At last, a question to which a precise answer can be given! In the middle ages, an hour was considered to be made up of 40 minutes, with each minute divided into 40 moments. Disregarding the elastic notions of time then prevailing, and allowing 3,600 modern seconds to the hour, that gives us 90 seconds to each minute.

Comic book museum and The Couriers

So yesterday, my friends and I visited the Musée de la bande dessinée, put simply, a comic book museum.

Those of you who know me will know that over the past year I have slowly but surely been getting into reading comic books and graphic novels.

Spurred on be the recent influx of comic book films (your Batmans, Avengers and so on, as well as the likes of Sin City) my comic book readings started with some of the classics of the genre, the likes of Watchmen, as well as some of the more well known Marvel and DC titles, such as Batman: Year One.

So a sunny day in Angouleme saw the twelve of us descending the town’s hill side, down a slightly treacherous path leading to the town’s Paper and Comic book museums. Fortunately, for at least some of the members of our group, the paper museum was shut for lunch, meaning that at least for the day, we missed out on the exciting world of paper manufacturing.

Thankfully the comic book museum remained open and, for the reasonable price of €7 each, we spent an hour or two exploring a pretty awesome museum, which, as you might have guessed, I really rather enjoyed!

The museum started with an exhibit on the Moomin, a comic and TV show I remembered from my youth. I won’t lie to you, the Moomin used to freak me out! However, it was interesting looking at the exhibit, and translating what I could from the French descriptions.

The main area of the museum was a more detailed look at the history of comic books, listing the likes of Mad Magazine, Tin Tin, and of course, given that Angouleme is its birth place, the Asterix comics.

This section was right up my street, and it was even better given that there were cards with English descriptions, rather than French. One section even impressed me so much that, later that evening, I visited Amazon.com and purchased a copy of Maus, a graphic novel  based on the Nazi concentration camps, with Cats playing the Nazis, and Mice playing the Jews.

On the whole, the trip to Anglouleme, and the comic museum, will probably go down as one of my favourite days of the trip, and inspired me to pick up the Graphic novel I brought with me to France, The Couriers.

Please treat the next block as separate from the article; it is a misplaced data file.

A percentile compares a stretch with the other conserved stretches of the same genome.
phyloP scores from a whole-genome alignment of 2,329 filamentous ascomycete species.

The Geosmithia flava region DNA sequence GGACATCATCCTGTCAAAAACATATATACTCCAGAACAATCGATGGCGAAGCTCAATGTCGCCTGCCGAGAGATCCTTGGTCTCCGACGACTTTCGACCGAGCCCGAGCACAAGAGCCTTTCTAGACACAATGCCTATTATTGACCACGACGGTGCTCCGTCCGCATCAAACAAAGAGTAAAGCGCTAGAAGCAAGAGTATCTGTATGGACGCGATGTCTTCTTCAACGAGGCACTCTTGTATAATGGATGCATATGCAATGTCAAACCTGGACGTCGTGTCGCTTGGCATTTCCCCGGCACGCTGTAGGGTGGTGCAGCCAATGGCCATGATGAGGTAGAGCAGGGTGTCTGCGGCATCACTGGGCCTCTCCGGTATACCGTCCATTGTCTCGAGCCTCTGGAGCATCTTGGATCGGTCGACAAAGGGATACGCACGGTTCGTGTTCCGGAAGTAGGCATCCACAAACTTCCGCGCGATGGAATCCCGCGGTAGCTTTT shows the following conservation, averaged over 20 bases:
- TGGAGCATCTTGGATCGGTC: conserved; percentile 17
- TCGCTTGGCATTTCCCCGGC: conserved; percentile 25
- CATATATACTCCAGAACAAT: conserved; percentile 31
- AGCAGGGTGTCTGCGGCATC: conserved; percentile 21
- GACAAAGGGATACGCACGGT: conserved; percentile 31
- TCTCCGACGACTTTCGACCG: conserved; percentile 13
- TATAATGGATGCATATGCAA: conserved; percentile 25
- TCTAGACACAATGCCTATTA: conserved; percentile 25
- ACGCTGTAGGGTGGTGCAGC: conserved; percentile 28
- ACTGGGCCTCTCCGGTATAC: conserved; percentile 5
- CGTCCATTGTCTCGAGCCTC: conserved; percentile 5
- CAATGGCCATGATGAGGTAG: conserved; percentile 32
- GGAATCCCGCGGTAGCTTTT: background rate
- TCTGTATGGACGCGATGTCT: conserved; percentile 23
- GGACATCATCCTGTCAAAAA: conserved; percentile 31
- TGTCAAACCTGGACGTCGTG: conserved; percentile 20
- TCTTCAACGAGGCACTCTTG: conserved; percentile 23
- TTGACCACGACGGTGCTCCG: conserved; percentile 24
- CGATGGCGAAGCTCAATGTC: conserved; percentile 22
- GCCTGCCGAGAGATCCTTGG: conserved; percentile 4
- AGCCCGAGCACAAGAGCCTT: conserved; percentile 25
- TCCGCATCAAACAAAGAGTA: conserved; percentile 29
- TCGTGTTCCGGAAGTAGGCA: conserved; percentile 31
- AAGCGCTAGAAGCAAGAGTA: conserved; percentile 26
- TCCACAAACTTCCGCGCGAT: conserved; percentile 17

The story depicts the near-future world of New York City where two gun toting couriers deliver questionable goods by questionable means. Very heavily influenced by the Hong Kong style of cinema and Japanese manga style comics, The Couriers is an action driven graphic novel that returns the artform of comic books to its pulp/action oriented stories, albeit with an updated modern feel.

I pretty much devoured the relatively thick graphic novel, which has four stories from The Couriers time line: The Couriers, Dirtbike Manifesto, The Ballard of Johnny Funwrecker, and Couscous Express.

Ballard was probably my favourite of the four, showing the origins of the two protagonists and showing how an origin story can be done correctly, adding insight to characters you already know, and filling in a couple of blanks in the their histories.

The Couriers is a book I highly recommend. It has a unique art style that, at first, I feared I wouldn’t enjoy, (I tend to stay away from monochrome in favour of a more colourful palette) yet I found myself drawn in to the hustle and bustle of the New York streets, and the action sequences certainly weren’t dampened for want of colour.

The Couriers is a great example of how comic books and graphic novels can thrive, away from the overshadowing Marvel and DC universes. In this case, Image is the publisher, and The Couriers is another reason why they are fast becoming my favourite.

Spurred on by our trip the museum, I intend to blog about/review more comics and graphic novels as soon as I get my hands on them. In fact, if all goes to plan, there will be a list in the side bar of things you can expect to see reviewed very soon.

So, I will sign off this half diary post, half review, and leave you with encouragement to read more, and go to more museums!

Oradour-sur-Glane

Today I visited Oradour-sur-Glane.